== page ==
I am not a professional cabinetmaker like many of the guys in this
newsgroup (but I wish I were!), so my opinion is closer the the
aesthetics side I would think.
I do not normally look at sites such as the one the original poster
plunked out here but in light of the threads you posted, mp, I just
had to go out and look at it.
I have to agree with the men that know what's going on: beauty is in
the eye of the beholder. I actually see nothing the matter with what
this guy is making and selling. You may not like it but I can think
of many people off the top of my head that would think about some of
the items he shows on his site.
Aesthetics itself is in the eye of the beholder. If the eye of the
beholder is tainted, well, then there is nothing we can do about that
now, is there?
I would have to agree that you come across as myopic and snobbish as
well as a few other adjectives. What you are saying is as long as you
think the item looks good (to you!), that's all that matters. What a
crock of bull. I have seen things that look pretty good from a
distance but when you really look at the piece of garbage, it isn't
worth the space it takes up.
My bet is that your photographs don't hold a candle to, say, Ansel
Adams. Should we say yours are butt-ugly and you need to do something
about it? Geesh.
The only hting I see wrong with what the original poster did was
trying to peddle his ware here on the REC--not what he was selling.
I understand and agree with what your saying in principle. However, for
many of us the glue,clamps,sawblades,and the work involved are priceless
when compared to the end product. One exception to this is if end
product is a gift or a customers piece, then making THEM happy is number
Speaking of aesthetics, which finish gives walnut its best appearance?
Oil finish, shellac, varnish, poly, or latex paint? Is it ok to stain
Your comments remind me a lot of Bob Flexnor's Book "Understanding
Wood Finishes". THere are a couple of serious errors--his instructions
for using lye are dangerous (Never dissolve lye in hot water or
in a glass container) and he omits discussion of the dangers of
using potassium dichromate, (a strong oxidiser and powerful human
carcinogen) but it IS otherwise an excellent book.
He includes numerous photos of wood finished two different ways.
Invariably, the way he PREFERS looks inferior to me, sometimes
to the point of being butt ugly.
As you noted, there is no accounting for taste. We are as unable
to account for yours, as you are to ours.
BTW, I have noted that the same mistake is often made in guides
to photography. Rather than just pointing out how certain
techniques affect the image, technically or esthetically the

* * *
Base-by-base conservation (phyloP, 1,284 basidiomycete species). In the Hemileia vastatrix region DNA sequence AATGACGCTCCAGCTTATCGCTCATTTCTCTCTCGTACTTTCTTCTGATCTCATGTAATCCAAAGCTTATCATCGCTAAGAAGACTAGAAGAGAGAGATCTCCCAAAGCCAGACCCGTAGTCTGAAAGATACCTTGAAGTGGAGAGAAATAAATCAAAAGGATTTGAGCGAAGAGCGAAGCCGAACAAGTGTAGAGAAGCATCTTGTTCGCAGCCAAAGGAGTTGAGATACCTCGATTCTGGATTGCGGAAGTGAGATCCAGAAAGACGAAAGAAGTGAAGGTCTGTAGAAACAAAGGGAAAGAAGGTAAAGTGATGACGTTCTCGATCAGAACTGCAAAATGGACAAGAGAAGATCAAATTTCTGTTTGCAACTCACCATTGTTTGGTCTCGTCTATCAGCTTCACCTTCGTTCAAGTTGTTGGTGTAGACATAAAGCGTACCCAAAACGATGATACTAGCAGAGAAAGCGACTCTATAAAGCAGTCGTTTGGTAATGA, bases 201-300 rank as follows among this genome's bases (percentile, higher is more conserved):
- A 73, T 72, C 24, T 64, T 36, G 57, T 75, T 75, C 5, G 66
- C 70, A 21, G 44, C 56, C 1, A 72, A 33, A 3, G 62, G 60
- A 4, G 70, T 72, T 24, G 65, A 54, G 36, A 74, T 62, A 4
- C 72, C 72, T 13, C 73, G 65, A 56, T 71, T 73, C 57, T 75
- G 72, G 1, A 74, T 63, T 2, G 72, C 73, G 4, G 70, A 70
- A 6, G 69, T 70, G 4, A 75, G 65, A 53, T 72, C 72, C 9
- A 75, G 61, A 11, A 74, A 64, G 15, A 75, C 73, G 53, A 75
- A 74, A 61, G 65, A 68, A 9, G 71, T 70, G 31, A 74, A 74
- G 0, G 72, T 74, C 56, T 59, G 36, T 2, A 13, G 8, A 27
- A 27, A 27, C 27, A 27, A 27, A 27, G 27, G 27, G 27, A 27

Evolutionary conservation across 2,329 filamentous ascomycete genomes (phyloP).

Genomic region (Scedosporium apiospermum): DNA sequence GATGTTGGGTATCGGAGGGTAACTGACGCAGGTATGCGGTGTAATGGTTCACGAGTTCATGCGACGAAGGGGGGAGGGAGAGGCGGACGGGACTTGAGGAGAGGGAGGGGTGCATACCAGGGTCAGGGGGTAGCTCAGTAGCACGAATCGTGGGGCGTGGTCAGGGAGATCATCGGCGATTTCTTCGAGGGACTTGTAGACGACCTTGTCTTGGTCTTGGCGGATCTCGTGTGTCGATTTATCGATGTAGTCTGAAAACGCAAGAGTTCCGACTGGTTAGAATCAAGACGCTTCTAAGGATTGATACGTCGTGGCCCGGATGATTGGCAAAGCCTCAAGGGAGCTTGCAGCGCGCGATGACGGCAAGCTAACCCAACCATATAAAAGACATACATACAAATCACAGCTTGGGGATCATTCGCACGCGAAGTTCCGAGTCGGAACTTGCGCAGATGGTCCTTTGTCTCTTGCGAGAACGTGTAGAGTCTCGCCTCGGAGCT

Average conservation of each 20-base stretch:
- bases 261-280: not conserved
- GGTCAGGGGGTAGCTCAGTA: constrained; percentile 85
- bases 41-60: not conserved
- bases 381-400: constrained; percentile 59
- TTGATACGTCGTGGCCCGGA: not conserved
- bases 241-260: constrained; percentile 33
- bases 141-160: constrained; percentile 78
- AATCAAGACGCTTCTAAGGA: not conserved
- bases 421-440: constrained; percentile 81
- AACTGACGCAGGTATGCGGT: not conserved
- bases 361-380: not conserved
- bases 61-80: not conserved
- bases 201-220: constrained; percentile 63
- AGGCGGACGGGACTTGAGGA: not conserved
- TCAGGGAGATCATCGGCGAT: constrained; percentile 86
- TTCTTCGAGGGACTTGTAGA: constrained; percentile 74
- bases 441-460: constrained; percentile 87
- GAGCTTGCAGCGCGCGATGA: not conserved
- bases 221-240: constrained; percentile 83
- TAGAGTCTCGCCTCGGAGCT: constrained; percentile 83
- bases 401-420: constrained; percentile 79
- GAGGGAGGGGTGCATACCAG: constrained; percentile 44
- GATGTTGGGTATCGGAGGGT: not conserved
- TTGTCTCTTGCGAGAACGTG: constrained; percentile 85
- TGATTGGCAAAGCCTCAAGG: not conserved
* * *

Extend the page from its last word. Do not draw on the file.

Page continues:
authors often go on to declare one to be 'better' than the
Disclaimer - I can vouch that we're not related, nor do we own shares in
There aren't too many good books like his. Jeff Jewitt's new book (Taunton's
Complete Illustrated Guide to Finishing) is also reported to be excellent,
but I haven't seen it yet.
One thing that's a challenge in photography is to reproduce a three
dimensional image on an offset press. Not only accurately reproducing the
colours, but also the
special depth and luminance of a good wood finish. A lot of the subtlety and
nuance is lost in the process, and what you see in the book is only a hint
of what the actual finish would look like, butt ugly or otherwise.
I'm afraid that a lot of visual arts instruction these days is just that, a
teacher espousing their personal biases as dogma and grading students on how
well they imitate the teacher, rather than opening up a students eyes and
teaching them to think and feel for themselves.
Oh great, first we had a self proclaimed master woodworker now a self
proclaimed aesthetics cop.
There's hacks in any profession. Maybe you are one maybe not, but your
professional bedside manner is butt ugly which leads me to believe the
Thank you for the self-proclamations. That was very sweet of you.
But seriously, many woodworkers on this group are fully capable of building
strong, solid, nicely built and nicely finished items. In fact, just as good
and in some cases better than what you can buy commercially. What separates
the two groups, more than any other factor, is aesthics and design.
This is an area that is largely overlooked by most woodworkers, who instead
tend to focus more on construction techniques and materials, whereas most
commercial furniture's primary focus is on aesthics and design. To me a
master woodworker is someone who does both well. The appeal of a Maloof
chair isn't the species of wood used or his joinery methods. He can command
$25k per item and his customers will pay that for a chair that's screwed
together simply because it's beautiful.
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